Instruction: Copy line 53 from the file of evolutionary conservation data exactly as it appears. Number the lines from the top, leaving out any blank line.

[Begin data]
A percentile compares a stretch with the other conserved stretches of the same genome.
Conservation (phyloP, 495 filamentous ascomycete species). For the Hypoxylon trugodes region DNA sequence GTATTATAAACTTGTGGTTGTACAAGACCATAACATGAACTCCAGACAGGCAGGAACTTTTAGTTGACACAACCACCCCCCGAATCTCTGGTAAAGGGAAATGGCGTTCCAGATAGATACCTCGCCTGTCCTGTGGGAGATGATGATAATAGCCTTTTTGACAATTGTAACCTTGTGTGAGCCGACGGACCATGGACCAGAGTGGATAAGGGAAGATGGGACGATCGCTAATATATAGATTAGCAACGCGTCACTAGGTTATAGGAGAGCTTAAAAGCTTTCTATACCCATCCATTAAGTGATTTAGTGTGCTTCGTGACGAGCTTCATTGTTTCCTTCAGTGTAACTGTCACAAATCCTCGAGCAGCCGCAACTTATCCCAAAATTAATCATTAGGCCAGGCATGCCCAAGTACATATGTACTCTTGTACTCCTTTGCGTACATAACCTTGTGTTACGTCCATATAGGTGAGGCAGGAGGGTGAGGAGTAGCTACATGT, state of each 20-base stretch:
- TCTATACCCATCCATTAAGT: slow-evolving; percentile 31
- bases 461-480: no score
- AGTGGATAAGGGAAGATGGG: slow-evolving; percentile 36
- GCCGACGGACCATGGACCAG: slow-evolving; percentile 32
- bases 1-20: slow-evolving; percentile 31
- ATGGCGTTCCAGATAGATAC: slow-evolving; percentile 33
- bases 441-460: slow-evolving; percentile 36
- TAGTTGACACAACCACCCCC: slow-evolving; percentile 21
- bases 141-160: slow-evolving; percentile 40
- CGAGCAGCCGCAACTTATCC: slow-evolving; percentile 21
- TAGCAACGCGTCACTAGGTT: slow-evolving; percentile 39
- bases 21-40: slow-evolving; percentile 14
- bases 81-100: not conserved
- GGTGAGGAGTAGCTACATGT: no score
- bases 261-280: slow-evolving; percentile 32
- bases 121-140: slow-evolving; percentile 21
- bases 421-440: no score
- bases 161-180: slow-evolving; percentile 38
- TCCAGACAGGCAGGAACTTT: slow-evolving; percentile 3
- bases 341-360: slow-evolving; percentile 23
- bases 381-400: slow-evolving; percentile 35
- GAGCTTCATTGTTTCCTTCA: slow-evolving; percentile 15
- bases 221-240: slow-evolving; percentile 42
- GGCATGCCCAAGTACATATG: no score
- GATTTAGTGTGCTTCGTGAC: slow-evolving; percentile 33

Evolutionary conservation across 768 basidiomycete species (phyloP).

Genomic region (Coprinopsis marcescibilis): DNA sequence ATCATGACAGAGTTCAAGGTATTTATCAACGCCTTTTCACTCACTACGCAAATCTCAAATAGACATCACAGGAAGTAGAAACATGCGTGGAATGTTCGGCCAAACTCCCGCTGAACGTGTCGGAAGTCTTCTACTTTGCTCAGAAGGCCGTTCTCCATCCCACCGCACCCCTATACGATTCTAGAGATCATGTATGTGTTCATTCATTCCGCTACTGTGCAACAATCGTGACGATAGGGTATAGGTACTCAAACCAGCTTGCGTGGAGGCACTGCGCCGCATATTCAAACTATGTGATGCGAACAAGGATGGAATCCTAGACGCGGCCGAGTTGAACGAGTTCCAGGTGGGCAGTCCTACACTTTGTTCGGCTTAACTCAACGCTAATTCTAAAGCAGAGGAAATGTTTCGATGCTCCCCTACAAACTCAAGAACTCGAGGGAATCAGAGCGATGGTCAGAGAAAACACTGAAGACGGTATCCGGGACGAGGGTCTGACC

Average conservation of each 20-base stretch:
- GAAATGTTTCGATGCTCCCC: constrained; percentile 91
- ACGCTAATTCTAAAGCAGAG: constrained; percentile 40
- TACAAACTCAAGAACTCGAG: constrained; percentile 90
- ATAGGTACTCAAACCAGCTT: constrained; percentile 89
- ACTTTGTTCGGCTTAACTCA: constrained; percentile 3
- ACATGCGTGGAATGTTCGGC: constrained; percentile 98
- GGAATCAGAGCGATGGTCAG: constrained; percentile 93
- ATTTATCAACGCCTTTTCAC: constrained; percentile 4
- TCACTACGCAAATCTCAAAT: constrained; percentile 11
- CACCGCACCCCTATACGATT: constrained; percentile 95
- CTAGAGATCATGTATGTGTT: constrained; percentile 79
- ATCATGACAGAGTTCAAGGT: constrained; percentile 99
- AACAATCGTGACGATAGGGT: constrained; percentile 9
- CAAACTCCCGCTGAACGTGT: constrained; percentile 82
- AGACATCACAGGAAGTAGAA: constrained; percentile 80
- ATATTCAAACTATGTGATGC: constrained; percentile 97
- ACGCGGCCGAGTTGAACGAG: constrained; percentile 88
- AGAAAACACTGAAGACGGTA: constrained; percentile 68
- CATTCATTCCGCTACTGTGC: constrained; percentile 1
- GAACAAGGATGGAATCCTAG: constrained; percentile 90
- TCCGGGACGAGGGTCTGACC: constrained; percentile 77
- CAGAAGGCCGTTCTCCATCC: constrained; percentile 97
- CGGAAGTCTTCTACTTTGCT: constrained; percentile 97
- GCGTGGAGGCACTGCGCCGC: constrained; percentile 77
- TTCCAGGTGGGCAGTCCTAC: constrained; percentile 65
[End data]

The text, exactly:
- CGGAAGTCTTCTACTTTGCT: constrained; percentile 97